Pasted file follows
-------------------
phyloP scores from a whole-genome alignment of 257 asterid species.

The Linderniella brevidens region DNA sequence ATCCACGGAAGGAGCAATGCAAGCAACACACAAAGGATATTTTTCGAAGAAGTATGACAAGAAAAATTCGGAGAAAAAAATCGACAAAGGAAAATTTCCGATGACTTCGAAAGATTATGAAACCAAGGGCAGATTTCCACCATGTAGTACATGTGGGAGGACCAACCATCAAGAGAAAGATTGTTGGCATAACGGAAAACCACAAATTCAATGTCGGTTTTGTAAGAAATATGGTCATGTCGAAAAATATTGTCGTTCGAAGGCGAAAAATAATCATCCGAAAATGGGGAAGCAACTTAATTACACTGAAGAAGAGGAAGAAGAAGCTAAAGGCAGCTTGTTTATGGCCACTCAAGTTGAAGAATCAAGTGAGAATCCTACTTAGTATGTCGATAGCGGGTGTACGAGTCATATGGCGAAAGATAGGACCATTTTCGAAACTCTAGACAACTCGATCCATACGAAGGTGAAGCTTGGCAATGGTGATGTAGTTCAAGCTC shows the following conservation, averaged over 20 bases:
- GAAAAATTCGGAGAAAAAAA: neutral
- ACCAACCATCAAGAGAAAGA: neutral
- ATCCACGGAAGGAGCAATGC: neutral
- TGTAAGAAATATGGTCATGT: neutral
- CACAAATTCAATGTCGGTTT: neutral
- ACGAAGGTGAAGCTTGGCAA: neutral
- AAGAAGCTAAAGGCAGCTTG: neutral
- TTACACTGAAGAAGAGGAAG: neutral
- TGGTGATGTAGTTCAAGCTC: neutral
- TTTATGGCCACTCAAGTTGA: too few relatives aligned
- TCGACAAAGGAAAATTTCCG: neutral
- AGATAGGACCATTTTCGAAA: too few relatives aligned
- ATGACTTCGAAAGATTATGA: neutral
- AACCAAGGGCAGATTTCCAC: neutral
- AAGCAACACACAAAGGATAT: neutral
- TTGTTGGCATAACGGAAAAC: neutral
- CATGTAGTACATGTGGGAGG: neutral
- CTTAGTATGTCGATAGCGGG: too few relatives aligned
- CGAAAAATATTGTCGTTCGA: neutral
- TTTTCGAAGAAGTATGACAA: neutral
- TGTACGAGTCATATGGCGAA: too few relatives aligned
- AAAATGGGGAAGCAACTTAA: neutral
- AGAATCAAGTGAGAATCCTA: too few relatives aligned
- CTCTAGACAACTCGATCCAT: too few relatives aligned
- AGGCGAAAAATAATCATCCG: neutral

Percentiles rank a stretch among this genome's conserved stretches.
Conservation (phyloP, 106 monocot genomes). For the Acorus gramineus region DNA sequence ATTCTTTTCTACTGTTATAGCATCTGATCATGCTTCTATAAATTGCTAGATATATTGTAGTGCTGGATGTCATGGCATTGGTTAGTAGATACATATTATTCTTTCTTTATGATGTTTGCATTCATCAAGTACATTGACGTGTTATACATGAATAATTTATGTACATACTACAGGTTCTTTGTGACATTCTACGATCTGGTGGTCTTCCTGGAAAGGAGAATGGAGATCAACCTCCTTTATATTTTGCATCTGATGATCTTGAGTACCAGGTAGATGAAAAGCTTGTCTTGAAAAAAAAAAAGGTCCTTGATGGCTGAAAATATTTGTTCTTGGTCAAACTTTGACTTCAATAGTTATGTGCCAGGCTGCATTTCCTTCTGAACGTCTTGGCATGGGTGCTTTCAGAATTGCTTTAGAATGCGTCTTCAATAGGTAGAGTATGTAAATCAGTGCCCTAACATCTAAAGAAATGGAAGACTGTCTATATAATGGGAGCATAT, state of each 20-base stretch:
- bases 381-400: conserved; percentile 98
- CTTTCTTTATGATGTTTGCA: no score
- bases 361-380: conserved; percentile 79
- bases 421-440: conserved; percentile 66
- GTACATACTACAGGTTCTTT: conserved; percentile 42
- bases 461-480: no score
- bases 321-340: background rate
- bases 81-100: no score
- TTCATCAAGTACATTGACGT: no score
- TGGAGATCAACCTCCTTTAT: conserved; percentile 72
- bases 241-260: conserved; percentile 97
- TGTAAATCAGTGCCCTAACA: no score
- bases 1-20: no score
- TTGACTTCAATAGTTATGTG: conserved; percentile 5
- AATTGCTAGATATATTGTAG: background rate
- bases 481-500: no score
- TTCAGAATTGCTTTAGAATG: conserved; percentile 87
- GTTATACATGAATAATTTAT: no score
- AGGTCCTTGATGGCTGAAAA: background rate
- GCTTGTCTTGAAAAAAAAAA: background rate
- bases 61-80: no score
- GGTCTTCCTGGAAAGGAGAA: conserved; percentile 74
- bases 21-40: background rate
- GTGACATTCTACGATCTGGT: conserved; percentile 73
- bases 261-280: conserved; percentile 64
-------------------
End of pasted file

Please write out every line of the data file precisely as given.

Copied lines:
phyloP scores from a whole-genome alignment of 257 asterid species.

The Linderniella brevidens region DNA sequence ATCCACGGAAGGAGCAATGCAAGCAACACACAAAGGATATTTTTCGAAGAAGTATGACAAGAAAAATTCGGAGAAAAAAATCGACAAAGGAAAATTTCCGATGACTTCGAAAGATTATGAAACCAAGGGCAGATTTCCACCATGTAGTACATGTGGGAGGACCAACCATCAAGAGAAAGATTGTTGGCATAACGGAAAACCACAAATTCAATGTCGGTTTTGTAAGAAATATGGTCATGTCGAAAAATATTGTCGTTCGAAGGCGAAAAATAATCATCCGAAAATGGGGAAGCAACTTAATTACACTGAAGAAGAGGAAGAAGAAGCTAAAGGCAGCTTGTTTATGGCCACTCAAGTTGAAGAATCAAGTGAGAATCCTACTTAGTATGTCGATAGCGGGTGTACGAGTCATATGGCGAAAGATAGGACCATTTTCGAAACTCTAGACAACTCGATCCATACGAAGGTGAAGCTTGGCAATGGTGATGTAGTTCAAGCTC shows the following conservation, averaged over 20 bases:
- GAAAAATTCGGAGAAAAAAA: neutral
- ACCAACCATCAAGAGAAAGA: neutral
- ATCCACGGAAGGAGCAATGC: neutral
- TGTAAGAAATATGGTCATGT: neutral
- CACAAATTCAATGTCGGTTT: neutral
- ACGAAGGTGAAGCTTGGCAA: neutral
- AAGAAGCTAAAGGCAGCTTG: neutral
- TTACACTGAAGAAGAGGAAG: neutral
- TGGTGATGTAGTTCAAGCTC: neutral
- TTTATGGCCACTCAAGTTGA: too few relatives aligned
- TCGACAAAGGAAAATTTCCG: neutral
- AGATAGGACCATTTTCGAAA: too few relatives aligned
- ATGACTTCGAAAGATTATGA: neutral
- AACCAAGGGCAGATTTCCAC: neutral
- AAGCAACACACAAAGGATAT: neutral
- TTGTTGGCATAACGGAAAAC: neutral
- CATGTAGTACATGTGGGAGG: neutral
- CTTAGTATGTCGATAGCGGG: too few relatives aligned
- CGAAAAATATTGTCGTTCGA: neutral
- TTTTCGAAGAAGTATGACAA: neutral
- TGTACGAGTCATATGGCGAA: too few relatives aligned
- AAAATGGGGAAGCAACTTAA: neutral
- AGAATCAAGTGAGAATCCTA: too few relatives aligned
- CTCTAGACAACTCGATCCAT: too few relatives aligned
- AGGCGAAAAATAATCATCCG: neutral

Percentiles rank a stretch among this genome's conserved stretches.
Conservation (phyloP, 106 monocot genomes). For the Acorus gramineus region DNA sequence ATTCTTTTCTACTGTTATAGCATCTGATCATGCTTCTATAAATTGCTAGATATATTGTAGTGCTGGATGTCATGGCATTGGTTAGTAGATACATATTATTCTTTCTTTATGATGTTTGCATTCATCAAGTACATTGACGTGTTATACATGAATAATTTATGTACATACTACAGGTTCTTTGTGACATTCTACGATCTGGTGGTCTTCCTGGAAAGGAGAATGGAGATCAACCTCCTTTATATTTTGCATCTGATGATCTTGAGTACCAGGTAGATGAAAAGCTTGTCTTGAAAAAAAAAAAGGTCCTTGATGGCTGAAAATATTTGTTCTTGGTCAAACTTTGACTTCAATAGTTATGTGCCAGGCTGCATTTCCTTCTGAACGTCTTGGCATGGGTGCTTTCAGAATTGCTTTAGAATGCGTCTTCAATAGGTAGAGTATGTAAATCAGTGCCCTAACATCTAAAGAAATGGAAGACTGTCTATATAATGGGAGCATAT, state of each 20-base stretch:
- bases 381-400: conserved; percentile 98
- CTTTCTTTATGATGTTTGCA: no score
- bases 361-380: conserved; percentile 79
- bases 421-440: conserved; percentile 66
- GTACATACTACAGGTTCTTT: conserved; percentile 42
- bases 461-480: no score
- bases 321-340: background rate
- bases 81-100: no score
- TTCATCAAGTACATTGACGT: no score
- TGGAGATCAACCTCCTTTAT: conserved; percentile 72
- bases 241-260: conserved; percentile 97
- TGTAAATCAGTGCCCTAACA: no score
- bases 1-20: no score
- TTGACTTCAATAGTTATGTG: conserved; percentile 5
- AATTGCTAGATATATTGTAG: background rate
- bases 481-500: no score
- TTCAGAATTGCTTTAGAATG: conserved; percentile 87
- GTTATACATGAATAATTTAT: no score
- AGGTCCTTGATGGCTGAAAA: background rate
- GCTTGTCTTGAAAAAAAAAA: background rate
- bases 61-80: no score
- GGTCTTCCTGGAAAGGAGAA: conserved; percentile 74
- bases 21-40: background rate
- GTGACATTCTACGATCTGGT: conserved; percentile 73
- bases 261-280: conserved; percentile 64